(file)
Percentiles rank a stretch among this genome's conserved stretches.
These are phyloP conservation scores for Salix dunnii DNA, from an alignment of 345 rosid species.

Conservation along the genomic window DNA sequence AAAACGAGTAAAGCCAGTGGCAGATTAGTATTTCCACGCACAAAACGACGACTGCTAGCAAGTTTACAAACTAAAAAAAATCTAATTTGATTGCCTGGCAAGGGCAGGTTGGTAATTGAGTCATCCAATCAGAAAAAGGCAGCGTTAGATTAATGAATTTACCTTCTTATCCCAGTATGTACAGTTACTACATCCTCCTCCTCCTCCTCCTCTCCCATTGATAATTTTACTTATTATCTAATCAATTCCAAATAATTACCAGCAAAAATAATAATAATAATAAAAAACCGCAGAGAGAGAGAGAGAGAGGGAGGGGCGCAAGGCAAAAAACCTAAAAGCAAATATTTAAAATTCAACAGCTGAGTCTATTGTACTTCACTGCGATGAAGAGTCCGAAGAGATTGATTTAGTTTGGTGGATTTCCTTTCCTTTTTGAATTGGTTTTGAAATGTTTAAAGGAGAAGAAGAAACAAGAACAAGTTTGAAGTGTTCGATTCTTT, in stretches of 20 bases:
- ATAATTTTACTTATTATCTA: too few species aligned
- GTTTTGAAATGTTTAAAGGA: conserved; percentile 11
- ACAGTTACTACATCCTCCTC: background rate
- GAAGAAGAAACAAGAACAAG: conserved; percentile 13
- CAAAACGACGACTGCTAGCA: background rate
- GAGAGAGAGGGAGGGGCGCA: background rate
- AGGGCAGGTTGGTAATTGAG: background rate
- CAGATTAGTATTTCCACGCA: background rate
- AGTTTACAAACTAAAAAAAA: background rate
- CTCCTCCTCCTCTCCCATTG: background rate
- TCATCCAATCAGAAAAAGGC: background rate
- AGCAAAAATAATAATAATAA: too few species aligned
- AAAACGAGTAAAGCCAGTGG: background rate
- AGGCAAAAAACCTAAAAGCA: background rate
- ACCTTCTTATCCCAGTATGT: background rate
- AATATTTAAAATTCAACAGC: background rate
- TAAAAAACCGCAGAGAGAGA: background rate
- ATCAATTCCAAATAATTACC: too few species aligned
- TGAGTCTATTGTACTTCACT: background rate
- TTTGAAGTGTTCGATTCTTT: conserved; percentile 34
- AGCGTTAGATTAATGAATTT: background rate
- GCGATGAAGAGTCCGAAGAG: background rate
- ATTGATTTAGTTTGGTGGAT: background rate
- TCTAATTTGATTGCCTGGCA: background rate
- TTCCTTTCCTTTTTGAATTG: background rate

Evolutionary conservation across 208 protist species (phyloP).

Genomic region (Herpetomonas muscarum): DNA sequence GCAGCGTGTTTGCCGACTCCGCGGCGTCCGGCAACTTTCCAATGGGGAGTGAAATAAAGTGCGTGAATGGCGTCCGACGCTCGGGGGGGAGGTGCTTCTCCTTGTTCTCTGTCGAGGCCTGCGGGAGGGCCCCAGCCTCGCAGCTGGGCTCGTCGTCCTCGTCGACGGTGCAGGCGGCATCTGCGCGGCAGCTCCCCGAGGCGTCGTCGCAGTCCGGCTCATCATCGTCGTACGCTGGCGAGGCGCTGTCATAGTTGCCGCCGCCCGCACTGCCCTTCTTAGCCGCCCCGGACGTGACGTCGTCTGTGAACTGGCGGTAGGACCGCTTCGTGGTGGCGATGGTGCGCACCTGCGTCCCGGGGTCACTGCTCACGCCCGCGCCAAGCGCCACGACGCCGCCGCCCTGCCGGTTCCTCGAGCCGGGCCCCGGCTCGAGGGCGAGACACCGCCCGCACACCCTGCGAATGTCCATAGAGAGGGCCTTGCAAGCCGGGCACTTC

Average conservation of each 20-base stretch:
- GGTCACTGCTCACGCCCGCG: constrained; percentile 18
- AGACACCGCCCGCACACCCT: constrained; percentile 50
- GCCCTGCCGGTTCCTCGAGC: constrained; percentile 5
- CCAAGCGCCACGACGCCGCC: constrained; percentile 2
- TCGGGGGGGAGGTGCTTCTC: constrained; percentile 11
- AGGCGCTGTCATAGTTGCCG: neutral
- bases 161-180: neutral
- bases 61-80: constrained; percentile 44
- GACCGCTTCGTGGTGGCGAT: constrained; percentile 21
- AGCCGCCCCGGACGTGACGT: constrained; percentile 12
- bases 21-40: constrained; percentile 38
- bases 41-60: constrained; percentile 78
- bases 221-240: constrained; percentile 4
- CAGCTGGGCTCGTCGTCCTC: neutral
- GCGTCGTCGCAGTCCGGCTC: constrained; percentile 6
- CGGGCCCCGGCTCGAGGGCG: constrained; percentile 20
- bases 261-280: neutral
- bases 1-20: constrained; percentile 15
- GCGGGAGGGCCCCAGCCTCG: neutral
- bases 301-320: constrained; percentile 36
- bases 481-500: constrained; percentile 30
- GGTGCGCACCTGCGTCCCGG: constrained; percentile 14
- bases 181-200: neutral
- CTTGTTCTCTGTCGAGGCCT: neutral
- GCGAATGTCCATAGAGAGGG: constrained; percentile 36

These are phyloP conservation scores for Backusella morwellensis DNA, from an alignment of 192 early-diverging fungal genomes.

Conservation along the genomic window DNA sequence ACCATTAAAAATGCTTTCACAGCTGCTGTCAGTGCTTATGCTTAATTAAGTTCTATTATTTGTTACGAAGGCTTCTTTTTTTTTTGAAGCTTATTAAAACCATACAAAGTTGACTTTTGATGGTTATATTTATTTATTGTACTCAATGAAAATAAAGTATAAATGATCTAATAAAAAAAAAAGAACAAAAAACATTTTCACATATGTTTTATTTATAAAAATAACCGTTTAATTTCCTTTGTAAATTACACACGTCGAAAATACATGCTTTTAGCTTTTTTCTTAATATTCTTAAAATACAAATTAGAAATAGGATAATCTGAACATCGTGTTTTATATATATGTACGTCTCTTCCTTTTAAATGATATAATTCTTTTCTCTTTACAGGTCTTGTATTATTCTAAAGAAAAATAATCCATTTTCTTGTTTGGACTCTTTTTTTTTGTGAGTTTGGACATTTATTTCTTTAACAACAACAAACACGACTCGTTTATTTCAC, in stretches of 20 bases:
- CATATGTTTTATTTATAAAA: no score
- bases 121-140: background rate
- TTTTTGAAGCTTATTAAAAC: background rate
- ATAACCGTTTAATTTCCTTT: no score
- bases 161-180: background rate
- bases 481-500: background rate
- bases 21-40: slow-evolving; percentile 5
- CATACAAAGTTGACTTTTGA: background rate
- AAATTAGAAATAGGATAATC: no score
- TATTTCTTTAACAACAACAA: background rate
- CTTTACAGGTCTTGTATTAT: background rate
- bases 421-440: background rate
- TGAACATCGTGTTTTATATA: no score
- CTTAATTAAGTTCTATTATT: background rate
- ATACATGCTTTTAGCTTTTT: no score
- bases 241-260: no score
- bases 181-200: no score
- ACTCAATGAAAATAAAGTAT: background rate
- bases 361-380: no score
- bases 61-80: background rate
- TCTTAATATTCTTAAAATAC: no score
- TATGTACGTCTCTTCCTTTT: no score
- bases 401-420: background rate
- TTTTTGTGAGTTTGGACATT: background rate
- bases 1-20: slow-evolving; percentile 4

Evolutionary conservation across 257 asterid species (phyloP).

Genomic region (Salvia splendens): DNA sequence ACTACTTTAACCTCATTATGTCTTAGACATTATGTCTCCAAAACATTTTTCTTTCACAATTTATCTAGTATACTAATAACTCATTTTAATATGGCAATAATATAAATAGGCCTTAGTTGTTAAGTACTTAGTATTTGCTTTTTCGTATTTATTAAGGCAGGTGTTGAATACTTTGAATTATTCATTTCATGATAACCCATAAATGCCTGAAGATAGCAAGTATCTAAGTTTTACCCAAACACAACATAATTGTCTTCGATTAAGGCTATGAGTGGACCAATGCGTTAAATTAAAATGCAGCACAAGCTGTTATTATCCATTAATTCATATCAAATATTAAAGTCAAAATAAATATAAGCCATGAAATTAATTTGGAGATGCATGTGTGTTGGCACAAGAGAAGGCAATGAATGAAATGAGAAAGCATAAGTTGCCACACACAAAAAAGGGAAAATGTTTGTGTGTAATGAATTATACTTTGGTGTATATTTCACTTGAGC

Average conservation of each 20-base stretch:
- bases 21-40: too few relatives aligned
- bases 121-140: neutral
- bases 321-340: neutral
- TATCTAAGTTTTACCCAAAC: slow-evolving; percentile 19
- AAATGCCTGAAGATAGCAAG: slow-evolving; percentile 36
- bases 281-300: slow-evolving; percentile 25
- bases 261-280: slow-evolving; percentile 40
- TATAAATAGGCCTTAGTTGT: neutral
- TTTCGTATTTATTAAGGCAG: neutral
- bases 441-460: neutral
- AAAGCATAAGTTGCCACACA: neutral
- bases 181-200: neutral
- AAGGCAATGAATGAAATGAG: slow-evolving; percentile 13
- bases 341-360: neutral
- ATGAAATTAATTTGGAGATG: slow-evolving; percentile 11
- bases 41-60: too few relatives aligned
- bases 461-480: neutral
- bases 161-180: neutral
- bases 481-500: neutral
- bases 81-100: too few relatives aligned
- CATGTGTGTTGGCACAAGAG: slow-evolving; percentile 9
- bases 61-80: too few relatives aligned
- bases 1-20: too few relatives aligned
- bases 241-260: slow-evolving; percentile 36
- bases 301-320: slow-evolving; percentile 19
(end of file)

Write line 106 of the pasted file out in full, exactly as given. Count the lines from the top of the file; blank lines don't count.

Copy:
- bases 81-100: too few relatives aligned